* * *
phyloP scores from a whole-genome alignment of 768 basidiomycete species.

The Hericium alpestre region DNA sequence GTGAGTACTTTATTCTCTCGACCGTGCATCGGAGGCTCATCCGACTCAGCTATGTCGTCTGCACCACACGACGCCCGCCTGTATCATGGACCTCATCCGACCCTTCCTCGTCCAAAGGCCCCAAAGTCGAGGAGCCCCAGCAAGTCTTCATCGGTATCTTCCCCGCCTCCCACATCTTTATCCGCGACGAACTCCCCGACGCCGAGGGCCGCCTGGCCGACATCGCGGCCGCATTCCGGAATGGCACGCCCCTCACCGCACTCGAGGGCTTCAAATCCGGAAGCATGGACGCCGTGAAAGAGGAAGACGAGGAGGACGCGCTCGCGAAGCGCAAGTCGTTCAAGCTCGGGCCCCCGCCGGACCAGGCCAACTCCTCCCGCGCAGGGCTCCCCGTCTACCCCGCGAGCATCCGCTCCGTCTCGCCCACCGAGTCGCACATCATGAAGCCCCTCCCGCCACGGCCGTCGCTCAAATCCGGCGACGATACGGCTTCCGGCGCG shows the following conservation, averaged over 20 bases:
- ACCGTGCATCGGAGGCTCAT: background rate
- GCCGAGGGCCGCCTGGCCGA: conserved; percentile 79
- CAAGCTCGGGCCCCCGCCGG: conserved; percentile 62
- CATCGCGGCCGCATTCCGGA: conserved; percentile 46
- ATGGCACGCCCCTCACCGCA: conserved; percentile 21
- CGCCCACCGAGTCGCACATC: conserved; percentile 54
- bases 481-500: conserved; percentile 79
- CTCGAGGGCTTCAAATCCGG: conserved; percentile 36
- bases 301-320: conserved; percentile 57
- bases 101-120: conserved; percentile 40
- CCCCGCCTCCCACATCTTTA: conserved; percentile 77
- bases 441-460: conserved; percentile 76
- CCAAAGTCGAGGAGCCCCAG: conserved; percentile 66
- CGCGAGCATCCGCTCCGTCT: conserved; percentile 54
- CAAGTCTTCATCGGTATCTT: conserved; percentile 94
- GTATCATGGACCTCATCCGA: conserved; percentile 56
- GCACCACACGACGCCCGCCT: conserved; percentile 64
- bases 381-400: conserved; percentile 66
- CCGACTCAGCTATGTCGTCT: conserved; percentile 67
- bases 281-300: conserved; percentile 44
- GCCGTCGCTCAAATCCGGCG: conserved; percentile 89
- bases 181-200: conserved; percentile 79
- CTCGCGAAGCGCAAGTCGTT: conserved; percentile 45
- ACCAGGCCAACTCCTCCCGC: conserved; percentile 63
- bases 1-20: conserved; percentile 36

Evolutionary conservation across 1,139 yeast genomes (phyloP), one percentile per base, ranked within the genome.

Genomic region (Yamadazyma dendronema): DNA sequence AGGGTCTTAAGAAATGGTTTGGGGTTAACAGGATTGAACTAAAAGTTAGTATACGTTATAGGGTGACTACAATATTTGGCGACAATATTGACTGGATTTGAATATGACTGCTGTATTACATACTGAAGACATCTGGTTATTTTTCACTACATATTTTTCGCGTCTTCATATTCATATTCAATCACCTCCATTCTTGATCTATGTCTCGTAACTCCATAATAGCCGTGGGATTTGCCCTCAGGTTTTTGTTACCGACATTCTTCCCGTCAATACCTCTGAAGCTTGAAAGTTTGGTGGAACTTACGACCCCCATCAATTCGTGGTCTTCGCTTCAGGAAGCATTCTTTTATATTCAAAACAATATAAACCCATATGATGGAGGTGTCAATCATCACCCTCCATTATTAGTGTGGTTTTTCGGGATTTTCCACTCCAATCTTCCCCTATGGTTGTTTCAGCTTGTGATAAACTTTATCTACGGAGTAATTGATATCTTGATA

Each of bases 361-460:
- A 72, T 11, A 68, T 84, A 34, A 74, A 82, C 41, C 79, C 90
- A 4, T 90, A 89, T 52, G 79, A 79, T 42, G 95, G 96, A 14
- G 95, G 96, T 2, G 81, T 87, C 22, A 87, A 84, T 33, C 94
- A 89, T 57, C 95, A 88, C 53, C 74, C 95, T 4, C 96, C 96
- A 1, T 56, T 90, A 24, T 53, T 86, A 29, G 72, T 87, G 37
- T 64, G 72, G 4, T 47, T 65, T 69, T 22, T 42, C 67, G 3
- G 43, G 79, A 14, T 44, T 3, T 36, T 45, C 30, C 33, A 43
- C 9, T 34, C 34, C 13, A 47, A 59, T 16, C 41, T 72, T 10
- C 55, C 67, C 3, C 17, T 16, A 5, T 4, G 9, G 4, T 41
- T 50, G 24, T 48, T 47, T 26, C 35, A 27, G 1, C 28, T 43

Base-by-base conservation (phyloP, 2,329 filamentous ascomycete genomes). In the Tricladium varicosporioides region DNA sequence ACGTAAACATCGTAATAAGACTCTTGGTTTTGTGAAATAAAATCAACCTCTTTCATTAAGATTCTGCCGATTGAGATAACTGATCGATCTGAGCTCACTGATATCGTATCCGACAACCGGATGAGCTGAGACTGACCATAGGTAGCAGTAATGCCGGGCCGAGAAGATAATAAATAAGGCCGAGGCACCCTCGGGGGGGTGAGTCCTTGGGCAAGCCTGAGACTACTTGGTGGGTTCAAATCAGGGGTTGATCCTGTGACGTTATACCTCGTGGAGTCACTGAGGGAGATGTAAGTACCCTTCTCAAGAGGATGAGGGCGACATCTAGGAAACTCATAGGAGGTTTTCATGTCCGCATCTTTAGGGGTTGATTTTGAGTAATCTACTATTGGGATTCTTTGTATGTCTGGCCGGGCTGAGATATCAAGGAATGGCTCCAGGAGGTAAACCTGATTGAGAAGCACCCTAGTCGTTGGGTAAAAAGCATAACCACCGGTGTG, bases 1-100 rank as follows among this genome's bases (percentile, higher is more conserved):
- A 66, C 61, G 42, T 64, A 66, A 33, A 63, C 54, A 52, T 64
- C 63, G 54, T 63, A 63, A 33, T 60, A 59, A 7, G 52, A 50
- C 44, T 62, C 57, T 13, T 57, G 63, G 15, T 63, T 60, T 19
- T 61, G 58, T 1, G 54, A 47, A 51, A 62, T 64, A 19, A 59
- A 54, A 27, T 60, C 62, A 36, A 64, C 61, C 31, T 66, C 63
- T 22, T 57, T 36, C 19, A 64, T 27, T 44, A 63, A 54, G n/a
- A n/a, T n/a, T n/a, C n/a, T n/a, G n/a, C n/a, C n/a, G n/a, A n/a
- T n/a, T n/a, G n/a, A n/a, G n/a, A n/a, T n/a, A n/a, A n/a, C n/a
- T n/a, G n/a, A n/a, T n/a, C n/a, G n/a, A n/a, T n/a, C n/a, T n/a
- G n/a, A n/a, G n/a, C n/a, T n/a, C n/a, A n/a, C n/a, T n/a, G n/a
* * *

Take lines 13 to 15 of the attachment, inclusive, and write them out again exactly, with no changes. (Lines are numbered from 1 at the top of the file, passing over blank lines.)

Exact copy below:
- CCCCGCCTCCCACATCTTTA: conserved; percentile 77
- bases 441-460: conserved; percentile 76
- CCAAAGTCGAGGAGCCCCAG: conserved; percentile 66